St. Paul educators vote to strike

Late Thursday night, the members of the St. Paul Federation of Educators voted to strike. The date the strike is set to begin will be announced next week. Minnesota law required the union to give the district 10 days notice before striking.

The 3,700 members of the St. Paul Federation of Educators are striking over increased pay and benefits. The union also wants mental health teams in every building, more staff who speak different languages and lighter workloads for special education teachers.

“No one wants to strike, but St. Paul educators are fed up. District leaders aren’t listening to the people who know our students best – the educators and parents who are with them every day,” Nick Faber, president of the Saint Paul Federation of Educators said in a press release. “The longer they ignore our proposals, the longer our students go without the resources they need and the schools they deserve.”  

The district says its offered $9.6 million in new spending over the next two years, but falling enrollment is costing the district millions in lost revenue every year.

Thursday night, the district released a statement from SPPS Superintendent Dr. Joe Gothard:

The District is committed to negotiating in good faith until a contract can be agreed upon that is fair to our educators, equitable with other union contracts and is responsible to the taxpayers of Saint Paul.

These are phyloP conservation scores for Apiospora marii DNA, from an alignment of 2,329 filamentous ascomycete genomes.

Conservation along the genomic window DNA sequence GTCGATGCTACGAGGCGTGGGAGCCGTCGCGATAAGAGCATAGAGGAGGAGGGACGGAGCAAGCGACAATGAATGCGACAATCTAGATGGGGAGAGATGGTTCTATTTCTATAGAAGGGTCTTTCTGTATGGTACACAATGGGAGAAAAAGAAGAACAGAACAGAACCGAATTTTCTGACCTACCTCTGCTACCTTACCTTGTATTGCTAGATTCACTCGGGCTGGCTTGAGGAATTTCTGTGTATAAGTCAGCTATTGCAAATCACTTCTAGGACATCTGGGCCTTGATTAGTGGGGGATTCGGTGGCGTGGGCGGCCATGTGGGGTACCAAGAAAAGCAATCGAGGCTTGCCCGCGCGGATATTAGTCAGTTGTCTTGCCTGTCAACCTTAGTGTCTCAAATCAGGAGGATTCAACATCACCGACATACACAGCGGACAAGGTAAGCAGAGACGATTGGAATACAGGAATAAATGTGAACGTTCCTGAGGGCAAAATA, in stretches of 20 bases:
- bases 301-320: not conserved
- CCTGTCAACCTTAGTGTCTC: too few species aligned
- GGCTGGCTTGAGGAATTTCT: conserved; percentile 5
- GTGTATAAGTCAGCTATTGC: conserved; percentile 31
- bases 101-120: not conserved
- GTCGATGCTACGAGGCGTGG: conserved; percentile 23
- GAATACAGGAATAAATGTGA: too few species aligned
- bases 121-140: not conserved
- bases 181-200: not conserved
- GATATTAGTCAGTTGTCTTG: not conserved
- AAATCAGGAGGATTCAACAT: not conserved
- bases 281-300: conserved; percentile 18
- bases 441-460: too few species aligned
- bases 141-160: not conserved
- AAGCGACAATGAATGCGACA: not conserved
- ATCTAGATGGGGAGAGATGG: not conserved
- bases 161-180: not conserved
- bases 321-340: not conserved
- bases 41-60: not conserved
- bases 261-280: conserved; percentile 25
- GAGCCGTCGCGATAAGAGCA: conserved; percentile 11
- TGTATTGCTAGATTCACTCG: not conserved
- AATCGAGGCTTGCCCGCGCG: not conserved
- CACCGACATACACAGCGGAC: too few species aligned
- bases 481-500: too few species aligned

The reality is Saint Paul Public Schools is underfunded by more than $80 Million from the State of Minnesota, including Federal support for special education and related services. In addition, SPPS enrollment is down 2,000 students since the 2015-16 school year. Yet we are offering wage increases in each of the two years in a new contract and we are proposing to invest more than $1 million into additional student support positions, including nurses, counselors and social workers.

We are extremely disappointed our educators continue down a path toward a strike. Our students, families, coworkers and community expect all of us to work together and avoid a strike, and that’s what I am committed to doing.

As Superintendent and as an SPPS parent, I know the uncertainty that talk of a strike brings to our students, families and community. I can assure you the District is doing everything possible to reach an agreement before a strike happens. I remain confident that progress will be made during mediation to avoid disrupting all the great things happening in our schools.

I have instructed all members of the District bargaining team to clear their calendars, including nights and weekends, and be ready at a moment's notice to continue mediation discussions toward a contract settlement.